iCloud storage of iWork documents

in Mac Software edited January 2014
For me one of the most significant aspects of yesterday's WWDC was the ability for documents to be held in the cloud. I presently store critical files using my iDisk because guaranteeing the availability of a presentation, contract and other mission critical files is vital. While iDisk is okay, it isn't exactly fast. iCloud looks as though it's going to speed things up, which is great. I also like the multi-device functionality that you'll soon get with Keynote, Pages and Numbers. It is going to make document collaboration easier than before. Even without it, iWork has become an increasingly useful business application.

I have two main gripes about iWork. One is that despite its overall usefulness, iWork still lags behind MS Office for Mac. Two is that not enough people are using iWork, so sharing documents can be limited by who has got the software. I guess I shouldn't be too worried about iWork's relative lack of functionality versus Office for Mac, because the latest version of iWork was released a while back, in 2009. I also suspect that Apple is working on brand new versions of Pages, Keynote and Numbers. It is going to be very interesting to see how they evolve. i am quietly hoping that iWork 2012 will offer dramatically increased functionality in an easier to use and more intuitive interface.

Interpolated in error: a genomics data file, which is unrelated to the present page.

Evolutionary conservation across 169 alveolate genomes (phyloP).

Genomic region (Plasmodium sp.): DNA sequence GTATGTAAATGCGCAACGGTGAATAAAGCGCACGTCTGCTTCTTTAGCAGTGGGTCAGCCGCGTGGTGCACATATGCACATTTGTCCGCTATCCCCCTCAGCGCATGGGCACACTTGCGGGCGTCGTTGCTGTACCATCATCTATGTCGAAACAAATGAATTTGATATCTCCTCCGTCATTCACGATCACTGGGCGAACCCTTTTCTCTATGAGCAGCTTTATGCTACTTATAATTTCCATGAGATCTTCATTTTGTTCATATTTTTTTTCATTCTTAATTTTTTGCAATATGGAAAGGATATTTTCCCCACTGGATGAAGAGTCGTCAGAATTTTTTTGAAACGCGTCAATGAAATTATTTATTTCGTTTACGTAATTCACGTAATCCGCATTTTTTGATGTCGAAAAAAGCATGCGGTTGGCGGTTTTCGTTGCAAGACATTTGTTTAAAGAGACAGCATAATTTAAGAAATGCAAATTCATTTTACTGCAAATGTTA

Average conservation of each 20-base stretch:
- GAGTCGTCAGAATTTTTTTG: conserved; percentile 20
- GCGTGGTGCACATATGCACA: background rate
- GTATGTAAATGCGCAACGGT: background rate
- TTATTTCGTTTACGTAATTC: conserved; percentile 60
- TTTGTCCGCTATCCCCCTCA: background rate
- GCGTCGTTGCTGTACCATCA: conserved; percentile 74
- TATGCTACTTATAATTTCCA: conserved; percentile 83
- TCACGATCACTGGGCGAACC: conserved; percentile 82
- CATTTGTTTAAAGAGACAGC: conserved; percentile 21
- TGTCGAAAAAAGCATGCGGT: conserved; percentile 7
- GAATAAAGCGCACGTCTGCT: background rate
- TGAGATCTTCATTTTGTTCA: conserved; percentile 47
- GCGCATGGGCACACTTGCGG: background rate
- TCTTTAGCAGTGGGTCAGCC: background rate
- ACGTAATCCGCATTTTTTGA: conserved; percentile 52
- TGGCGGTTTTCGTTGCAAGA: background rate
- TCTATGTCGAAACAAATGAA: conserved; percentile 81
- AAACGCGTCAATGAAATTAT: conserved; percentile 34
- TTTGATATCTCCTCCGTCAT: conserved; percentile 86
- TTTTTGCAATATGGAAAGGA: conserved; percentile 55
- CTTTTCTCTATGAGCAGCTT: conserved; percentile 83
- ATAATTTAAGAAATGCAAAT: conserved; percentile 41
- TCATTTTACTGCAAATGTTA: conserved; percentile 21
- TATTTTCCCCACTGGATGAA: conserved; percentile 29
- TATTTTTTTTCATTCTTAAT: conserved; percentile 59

This topic made me wonder how Apple will improve file compatibility / interchangeability between Office for Mac documents and iWork. It could adopt a universal file format such as .docx and .pptx which would dispense with Pages own document file format. You can already open an Office document in iWork but you cannot do it the other way round. If someone hasn't got Pages or Keynote, then you're screwed. Even with a common file format, you would still encounter unsupported feature differences between the two programmes, but overall incompatibilities would be reduced. Such a strategy would remove the last barrier to widespread corporate adoption of iWork. The real difference between the two programs would be the ease and speed with which they allowed you to create sophisticated documents.

Whatever Apple does, if it can make iWork better than Office and get it used more widely, it could start to displace Microsoft in global big businesses.I care about that, because if Apple can drive corporate growth then its shares will become even more valuable.
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